In 1868 a man named Tom Dula (pronounced Dooley) was hanged in Statesville, N.C. after being convicted of murdering his lover, Laura Foster, in 1866.
The execution wasn’t the end of Tom Dula’s story. For generations rumors, conspiracies, and a hit song have swirled around the crime and its fallout.
As the story goes, the young Tom Dula was romantically involved with a woman named Ann Melton prior to enlisting as a confederate soldier in 1862. After the Civil War, he returned to Wilkes County, N.C. and resumed his affair with the now married Ann Melton, while also becoming romantically involved with her cousin Laura Foster.
In the spring of 1866, Laura Foster’s body was found in a shallow grave days after she’d been stabbed in the chest. Dula was arrested in Tennessee and returned to North Carolina for trial. His highly publicized case was tried, convicted, temporarily overturned, and ultimately upheld.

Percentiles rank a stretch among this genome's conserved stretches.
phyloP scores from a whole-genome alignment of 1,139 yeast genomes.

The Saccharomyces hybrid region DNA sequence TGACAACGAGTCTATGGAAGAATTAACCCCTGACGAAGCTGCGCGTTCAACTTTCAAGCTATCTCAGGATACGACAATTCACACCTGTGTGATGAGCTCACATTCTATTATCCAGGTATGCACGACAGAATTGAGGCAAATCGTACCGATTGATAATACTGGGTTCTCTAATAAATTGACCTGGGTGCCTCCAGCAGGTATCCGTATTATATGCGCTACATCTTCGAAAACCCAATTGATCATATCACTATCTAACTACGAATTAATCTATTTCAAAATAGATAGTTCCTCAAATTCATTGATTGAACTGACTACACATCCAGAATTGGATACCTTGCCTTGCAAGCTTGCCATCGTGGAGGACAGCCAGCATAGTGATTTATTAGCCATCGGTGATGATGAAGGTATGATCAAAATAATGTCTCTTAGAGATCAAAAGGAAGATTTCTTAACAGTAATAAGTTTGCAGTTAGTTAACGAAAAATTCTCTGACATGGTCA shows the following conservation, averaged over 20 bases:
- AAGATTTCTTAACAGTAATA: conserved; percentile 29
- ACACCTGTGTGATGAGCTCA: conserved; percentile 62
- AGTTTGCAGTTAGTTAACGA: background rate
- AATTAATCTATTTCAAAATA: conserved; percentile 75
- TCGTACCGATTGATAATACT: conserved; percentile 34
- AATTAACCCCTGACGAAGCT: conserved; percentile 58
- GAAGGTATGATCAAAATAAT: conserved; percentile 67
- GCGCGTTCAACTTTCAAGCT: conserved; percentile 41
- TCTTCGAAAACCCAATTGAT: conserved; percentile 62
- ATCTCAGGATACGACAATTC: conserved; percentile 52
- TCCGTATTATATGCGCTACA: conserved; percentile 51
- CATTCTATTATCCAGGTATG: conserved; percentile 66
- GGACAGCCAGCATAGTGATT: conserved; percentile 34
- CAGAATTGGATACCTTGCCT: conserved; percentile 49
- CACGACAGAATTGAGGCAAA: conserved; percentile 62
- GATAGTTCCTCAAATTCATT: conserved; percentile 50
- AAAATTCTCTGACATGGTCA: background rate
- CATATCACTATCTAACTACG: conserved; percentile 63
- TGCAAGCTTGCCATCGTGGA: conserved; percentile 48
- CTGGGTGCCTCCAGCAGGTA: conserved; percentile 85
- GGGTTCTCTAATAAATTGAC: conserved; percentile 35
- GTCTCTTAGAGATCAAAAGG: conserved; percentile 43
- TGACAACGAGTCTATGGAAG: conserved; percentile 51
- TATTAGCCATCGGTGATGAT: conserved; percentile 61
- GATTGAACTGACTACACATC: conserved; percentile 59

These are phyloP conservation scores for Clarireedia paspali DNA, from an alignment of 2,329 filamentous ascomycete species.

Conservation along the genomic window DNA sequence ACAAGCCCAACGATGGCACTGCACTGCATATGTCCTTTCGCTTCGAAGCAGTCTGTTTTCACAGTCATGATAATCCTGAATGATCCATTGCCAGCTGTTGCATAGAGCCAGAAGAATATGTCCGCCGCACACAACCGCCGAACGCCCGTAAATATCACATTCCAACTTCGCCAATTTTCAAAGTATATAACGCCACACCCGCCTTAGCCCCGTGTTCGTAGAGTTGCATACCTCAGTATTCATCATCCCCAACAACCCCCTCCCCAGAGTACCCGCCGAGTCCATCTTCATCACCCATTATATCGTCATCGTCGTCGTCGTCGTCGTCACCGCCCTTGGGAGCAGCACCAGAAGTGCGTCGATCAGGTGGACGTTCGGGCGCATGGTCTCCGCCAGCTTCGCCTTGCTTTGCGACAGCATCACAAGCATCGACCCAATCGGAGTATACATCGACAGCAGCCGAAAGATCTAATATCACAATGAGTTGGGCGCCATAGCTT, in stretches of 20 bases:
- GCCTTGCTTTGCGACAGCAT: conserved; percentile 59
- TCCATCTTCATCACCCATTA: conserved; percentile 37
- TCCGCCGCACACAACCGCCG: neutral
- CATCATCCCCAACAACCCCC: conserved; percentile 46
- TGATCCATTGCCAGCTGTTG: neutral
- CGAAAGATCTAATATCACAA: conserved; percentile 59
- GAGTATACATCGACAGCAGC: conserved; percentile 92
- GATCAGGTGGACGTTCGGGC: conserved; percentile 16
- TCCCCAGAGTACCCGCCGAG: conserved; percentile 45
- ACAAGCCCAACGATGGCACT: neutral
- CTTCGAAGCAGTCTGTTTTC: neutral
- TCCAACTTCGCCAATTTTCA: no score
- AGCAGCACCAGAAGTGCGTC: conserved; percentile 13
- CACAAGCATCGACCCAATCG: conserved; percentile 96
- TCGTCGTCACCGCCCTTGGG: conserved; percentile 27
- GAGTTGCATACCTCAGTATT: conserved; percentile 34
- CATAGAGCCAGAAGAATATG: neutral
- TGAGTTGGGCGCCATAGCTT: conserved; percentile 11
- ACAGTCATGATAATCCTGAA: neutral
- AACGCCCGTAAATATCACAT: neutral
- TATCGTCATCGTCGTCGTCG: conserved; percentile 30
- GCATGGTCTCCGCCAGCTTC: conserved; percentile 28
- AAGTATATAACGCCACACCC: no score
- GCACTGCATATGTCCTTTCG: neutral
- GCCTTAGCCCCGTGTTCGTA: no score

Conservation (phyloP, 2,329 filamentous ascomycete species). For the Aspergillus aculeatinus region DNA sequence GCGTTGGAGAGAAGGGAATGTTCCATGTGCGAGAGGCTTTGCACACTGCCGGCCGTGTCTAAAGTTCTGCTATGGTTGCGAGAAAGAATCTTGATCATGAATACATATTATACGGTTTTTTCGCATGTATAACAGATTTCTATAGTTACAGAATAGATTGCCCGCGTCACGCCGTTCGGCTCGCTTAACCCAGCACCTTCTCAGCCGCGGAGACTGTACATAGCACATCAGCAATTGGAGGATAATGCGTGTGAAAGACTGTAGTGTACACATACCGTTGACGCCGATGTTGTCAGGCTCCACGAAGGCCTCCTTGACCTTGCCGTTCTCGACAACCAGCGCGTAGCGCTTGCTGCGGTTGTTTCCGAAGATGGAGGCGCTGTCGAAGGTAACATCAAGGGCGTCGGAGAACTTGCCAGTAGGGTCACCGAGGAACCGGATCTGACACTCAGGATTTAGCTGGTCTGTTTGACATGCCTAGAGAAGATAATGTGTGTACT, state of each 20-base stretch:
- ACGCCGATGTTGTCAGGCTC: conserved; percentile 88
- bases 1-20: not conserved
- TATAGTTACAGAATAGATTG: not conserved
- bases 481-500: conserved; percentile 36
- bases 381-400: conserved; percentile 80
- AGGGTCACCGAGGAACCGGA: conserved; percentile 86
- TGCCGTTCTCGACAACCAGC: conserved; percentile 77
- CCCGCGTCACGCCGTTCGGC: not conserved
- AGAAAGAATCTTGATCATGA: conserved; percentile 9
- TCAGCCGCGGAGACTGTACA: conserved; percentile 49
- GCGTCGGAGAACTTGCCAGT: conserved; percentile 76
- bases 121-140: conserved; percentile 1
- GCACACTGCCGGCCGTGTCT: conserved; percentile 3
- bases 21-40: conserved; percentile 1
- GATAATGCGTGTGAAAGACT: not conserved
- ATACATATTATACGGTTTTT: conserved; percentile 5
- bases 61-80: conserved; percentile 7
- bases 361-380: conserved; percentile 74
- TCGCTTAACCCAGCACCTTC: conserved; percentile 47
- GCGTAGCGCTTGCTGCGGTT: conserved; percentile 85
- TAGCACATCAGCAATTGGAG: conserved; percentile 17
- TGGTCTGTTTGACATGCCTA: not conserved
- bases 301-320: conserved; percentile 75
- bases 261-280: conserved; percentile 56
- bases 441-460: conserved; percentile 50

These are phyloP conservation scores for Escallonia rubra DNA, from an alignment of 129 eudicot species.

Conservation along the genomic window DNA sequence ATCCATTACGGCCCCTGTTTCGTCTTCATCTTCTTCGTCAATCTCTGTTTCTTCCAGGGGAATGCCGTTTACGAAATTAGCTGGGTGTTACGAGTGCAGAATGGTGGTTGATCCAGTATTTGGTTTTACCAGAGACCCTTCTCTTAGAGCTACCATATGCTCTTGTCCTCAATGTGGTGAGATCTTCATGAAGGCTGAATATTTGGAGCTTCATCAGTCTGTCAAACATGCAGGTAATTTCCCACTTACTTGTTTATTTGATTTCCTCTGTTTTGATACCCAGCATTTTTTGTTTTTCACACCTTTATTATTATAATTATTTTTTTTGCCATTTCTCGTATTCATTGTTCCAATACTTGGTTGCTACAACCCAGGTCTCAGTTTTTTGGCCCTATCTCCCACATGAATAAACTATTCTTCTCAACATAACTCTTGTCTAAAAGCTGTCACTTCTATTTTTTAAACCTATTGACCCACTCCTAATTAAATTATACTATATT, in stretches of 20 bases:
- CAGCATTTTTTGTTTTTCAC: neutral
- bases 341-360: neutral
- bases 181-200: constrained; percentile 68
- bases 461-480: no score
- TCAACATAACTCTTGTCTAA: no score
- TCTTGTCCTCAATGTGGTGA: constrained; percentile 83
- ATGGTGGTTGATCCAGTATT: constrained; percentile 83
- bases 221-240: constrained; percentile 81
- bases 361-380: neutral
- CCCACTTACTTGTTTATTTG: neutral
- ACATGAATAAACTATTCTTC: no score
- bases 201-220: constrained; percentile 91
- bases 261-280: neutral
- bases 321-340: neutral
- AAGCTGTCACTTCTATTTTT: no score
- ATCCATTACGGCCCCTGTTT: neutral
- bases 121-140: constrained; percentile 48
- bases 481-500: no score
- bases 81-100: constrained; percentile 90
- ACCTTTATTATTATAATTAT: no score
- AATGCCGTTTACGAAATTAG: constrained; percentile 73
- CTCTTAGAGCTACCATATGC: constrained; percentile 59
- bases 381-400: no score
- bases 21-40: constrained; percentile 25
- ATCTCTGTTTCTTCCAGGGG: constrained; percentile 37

Legend has it that the actual perpetrator of the murder was Dula’s other lover Ann Melton.
The mythology around Tom Dula’s story reached new heights in 1958 when The Kingston Trio recorded and released to great critical and commercial success “Tom Dooley,” a traditional murder ballad about the incident.
Now a part of the canon of American folk music, the recording of “Tom Dooley” that started it all was captured by Frank and Anne Warner, two song-collectors who recorded a carpenter named Frank Proffitt singing the song in Beech Mountain, N.C. in 1938. Many have gone on to record and cover the murder ballad, including North Carolina flatpicking legend Doc Watson, who released his version in 1964.
In a poignant twist of music and historic lore, Doc Watson’s great grandmother allegedly heard Ann Melton confess to the murder on her deathbed in 1874.